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Westpac, ANZ, NAB join CBA in hiking interest rates on credit cards

All of the Big Four banks will be charging interest rates of 20.99 per cent by the end of June.

Westpac, ANZ, NAB and CBA have all hiked their credit card interest rates, and experts are urging customers to shop around for a better deal.

Westpac is the latest of the major banks to announce increases on several of its credit card products, with the higher rates kicking in mid-year.

Purchase rates on Westpac’s Rewards and Low Fee credit cards will increase by up to 1.25 per cent to 20.99 per cent, while cash advance rates on all credit cards will increase by 0.5 per cent to 21.99 per cent from June 20, 2024.

CBA, Westpac, NAB and ANZ. Australia's Big Four Banks.
Australia's Big Four Banks - CBA, Westpac, ANZ and NAB - have all hiked credit card interest rates in recent months.

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Mozo spokesperson Rachel Wastell said the changes meant all of the Big Four banks would be charging purchase rates of 20.99 per cent by the end of June.


"Over the past few months, the Big Four banks have been hiking fees and rates, and reducing rewards offers on a number of different credit card products,” Wastell said.

"Surprisingly, these moves have been ‘flying under the radar’ but Mozo data shows they’re coming in thick and fast.”


ANZ increased purchase rates by 0.5 per cent to 20.99 per cent across a range of credit cards in February, while NAB raised purchase rates by 1.0 per cent to 20.99 per cent for its Rewards cards and 13.49 per cent for its Low Rate card last month.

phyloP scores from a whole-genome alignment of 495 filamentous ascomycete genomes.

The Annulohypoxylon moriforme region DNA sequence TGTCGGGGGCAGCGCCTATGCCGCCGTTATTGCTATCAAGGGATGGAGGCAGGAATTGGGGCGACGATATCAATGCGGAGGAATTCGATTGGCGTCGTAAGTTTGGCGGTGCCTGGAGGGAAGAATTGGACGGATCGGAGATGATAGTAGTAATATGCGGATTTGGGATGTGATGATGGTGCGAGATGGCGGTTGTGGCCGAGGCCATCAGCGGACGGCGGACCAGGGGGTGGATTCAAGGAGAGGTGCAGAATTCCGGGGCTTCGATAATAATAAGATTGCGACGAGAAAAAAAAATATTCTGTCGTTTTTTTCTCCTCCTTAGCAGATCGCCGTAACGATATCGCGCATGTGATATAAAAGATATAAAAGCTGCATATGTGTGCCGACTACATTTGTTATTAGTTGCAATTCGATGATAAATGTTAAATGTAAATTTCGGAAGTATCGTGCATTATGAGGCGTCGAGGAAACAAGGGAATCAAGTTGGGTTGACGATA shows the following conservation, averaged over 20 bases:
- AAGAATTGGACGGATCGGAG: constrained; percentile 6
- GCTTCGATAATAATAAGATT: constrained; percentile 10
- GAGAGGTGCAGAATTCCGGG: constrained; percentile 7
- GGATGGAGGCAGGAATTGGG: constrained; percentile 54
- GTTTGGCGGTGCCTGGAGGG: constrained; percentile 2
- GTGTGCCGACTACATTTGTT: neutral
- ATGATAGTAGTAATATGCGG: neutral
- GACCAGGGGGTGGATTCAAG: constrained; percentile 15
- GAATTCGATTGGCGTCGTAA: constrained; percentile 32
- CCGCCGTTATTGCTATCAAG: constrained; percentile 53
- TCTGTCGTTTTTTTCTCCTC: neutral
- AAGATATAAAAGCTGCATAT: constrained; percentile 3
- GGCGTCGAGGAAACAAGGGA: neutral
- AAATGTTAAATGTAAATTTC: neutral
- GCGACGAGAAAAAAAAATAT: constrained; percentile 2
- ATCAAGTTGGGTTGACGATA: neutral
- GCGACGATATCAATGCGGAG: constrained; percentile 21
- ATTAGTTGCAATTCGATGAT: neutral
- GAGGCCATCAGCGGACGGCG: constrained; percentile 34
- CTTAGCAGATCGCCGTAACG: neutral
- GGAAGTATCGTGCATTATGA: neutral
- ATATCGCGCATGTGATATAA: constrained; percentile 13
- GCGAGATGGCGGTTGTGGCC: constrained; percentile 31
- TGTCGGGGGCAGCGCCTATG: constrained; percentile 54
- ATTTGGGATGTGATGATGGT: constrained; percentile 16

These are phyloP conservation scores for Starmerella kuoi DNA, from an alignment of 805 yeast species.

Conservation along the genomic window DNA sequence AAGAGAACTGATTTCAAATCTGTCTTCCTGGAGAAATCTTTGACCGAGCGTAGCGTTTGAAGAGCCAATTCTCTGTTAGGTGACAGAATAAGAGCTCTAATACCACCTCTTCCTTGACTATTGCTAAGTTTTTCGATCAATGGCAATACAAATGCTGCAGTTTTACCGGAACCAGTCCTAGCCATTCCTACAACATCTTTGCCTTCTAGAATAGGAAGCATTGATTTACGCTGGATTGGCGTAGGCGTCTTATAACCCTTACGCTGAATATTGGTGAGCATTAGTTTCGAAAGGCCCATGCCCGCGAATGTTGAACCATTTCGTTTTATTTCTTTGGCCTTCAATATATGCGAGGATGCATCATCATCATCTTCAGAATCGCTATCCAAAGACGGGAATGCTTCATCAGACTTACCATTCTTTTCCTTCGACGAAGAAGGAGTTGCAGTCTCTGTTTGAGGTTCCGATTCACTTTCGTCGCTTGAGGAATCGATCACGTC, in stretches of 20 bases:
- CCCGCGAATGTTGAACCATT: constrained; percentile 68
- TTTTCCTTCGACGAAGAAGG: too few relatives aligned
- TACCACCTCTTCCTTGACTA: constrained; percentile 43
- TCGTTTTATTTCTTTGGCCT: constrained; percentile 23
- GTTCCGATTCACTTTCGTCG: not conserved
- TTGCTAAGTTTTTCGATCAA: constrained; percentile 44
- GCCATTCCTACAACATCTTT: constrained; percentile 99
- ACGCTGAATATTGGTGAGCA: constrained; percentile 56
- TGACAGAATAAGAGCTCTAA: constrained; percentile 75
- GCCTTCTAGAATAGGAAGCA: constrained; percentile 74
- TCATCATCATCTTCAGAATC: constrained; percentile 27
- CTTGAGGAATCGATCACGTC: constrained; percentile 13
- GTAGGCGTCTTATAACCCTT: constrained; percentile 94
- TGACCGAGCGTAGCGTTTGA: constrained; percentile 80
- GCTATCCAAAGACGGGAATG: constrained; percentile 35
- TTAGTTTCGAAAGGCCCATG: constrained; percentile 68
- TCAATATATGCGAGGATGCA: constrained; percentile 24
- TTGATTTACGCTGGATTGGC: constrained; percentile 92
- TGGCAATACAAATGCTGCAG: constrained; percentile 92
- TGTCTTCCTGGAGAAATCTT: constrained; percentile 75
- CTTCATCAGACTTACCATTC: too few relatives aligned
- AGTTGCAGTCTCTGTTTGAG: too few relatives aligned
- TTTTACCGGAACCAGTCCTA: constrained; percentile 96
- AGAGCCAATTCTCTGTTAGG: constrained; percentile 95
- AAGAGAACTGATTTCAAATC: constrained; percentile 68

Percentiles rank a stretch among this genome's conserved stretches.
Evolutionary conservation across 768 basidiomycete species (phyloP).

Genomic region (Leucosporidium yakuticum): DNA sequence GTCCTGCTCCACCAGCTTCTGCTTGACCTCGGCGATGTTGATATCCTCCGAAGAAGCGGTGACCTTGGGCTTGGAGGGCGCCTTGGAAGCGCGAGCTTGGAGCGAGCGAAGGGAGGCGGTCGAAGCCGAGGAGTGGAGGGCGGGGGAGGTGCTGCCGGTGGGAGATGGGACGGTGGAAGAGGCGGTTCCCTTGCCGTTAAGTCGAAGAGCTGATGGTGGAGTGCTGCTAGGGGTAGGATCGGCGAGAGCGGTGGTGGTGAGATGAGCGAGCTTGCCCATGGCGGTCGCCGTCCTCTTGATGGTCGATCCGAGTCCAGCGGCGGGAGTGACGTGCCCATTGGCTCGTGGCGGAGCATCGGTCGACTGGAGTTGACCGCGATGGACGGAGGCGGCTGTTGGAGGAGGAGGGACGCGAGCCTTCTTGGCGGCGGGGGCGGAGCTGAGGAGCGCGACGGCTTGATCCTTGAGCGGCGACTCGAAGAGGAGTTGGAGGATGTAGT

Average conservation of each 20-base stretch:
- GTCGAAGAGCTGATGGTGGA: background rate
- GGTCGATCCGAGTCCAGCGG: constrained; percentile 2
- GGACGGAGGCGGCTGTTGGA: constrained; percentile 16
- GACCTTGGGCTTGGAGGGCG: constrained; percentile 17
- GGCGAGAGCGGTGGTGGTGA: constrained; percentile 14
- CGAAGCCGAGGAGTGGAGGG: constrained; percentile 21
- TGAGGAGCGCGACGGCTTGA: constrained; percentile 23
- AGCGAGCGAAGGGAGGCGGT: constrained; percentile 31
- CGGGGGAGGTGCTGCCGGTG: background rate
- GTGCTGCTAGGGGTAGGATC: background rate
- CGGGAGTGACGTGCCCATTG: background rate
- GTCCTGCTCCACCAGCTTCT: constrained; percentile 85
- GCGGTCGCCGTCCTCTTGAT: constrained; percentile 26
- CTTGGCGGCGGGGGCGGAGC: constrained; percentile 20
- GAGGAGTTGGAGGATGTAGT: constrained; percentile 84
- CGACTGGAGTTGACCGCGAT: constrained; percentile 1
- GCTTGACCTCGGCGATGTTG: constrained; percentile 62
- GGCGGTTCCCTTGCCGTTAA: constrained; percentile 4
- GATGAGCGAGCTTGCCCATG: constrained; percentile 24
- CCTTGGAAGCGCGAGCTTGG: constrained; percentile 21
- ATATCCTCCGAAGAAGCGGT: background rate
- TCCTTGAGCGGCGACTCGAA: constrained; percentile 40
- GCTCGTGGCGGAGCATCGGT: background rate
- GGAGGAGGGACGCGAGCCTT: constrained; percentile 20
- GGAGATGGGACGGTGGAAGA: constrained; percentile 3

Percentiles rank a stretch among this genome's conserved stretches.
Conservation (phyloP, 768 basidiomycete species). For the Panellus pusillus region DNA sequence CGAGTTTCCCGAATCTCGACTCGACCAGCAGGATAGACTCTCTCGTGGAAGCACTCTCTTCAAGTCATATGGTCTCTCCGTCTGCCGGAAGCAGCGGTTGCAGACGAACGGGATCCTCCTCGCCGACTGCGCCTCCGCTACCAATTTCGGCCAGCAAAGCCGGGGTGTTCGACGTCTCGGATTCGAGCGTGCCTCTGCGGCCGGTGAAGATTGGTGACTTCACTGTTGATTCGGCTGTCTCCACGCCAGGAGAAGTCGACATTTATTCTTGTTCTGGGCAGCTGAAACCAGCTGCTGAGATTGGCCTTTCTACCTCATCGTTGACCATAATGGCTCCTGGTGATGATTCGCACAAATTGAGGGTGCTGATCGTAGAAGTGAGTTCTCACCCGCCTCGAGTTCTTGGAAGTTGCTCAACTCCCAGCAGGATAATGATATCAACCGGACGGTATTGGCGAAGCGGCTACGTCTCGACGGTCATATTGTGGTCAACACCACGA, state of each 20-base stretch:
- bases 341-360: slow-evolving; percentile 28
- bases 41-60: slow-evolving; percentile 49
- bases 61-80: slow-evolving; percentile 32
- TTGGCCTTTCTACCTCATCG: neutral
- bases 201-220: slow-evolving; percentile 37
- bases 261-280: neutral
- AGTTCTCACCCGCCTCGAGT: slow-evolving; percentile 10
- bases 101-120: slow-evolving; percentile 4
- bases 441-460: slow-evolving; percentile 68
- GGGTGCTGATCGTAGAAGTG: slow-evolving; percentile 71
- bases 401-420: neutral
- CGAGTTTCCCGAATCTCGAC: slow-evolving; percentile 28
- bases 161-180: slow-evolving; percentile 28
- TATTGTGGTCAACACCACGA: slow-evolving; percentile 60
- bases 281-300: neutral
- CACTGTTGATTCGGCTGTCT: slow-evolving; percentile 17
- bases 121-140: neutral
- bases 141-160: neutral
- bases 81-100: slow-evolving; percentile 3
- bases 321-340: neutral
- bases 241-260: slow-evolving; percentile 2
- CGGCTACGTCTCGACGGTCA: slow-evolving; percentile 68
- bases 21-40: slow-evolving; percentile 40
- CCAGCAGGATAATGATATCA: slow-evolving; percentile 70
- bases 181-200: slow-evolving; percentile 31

Australia’s biggest bank, CBA, hiked monthly fees on its no-interest credit card Neo by up to $5 per month last month. It comes after the bank increased interest rates by 0.75 to 1.25 per cent across all cards in November, with the majority now at 20.99 per cent and the Low Rate card at 13.99 per cent.

Credit card interest rates do not move in line with Reserve Bank (RBA) decisions and banks can hike rates on cards at any time.

Household credit card debt rose by $269.5 million in January, the latest RBA data found, the biggest monthly increase since November 2022. This took the country’s total credit card bill to $17.58 billion.

The average interest rate is 18.14 per cent, meaning households are collectively paying out just under $8.8 million in interest charges per day.

Lowest-rate credit cards

With the Big Four banks charging up to 20.99 per cent interest on credit cards, there could be cheaper options worth considering.

"There are still a number of low-rate credit cards below 10 per cent so, if you haven't compared cards lately and you're currently paying double-digit interest, now is the time to shop around,” Wastell said.

Here are the lowest-rate credit cards:

  • G&C Mutual Bank - Low Rate Visa Credit Card - 7.49 per cent

  • Community First Bank - Low Rate Credit Card - 8.99 per cent

  • Defence Bank - Foundation Credit card - 8.99 per cent

  • Easy Street - Easy Low Rate Visa Credit Card - 8.99 per cent

  • Illawarra Credit Union - Low Rate Credit Card - 8.99 per cent

  • MOVE Bank - Low Rate Credit Card - 8.99 per cent

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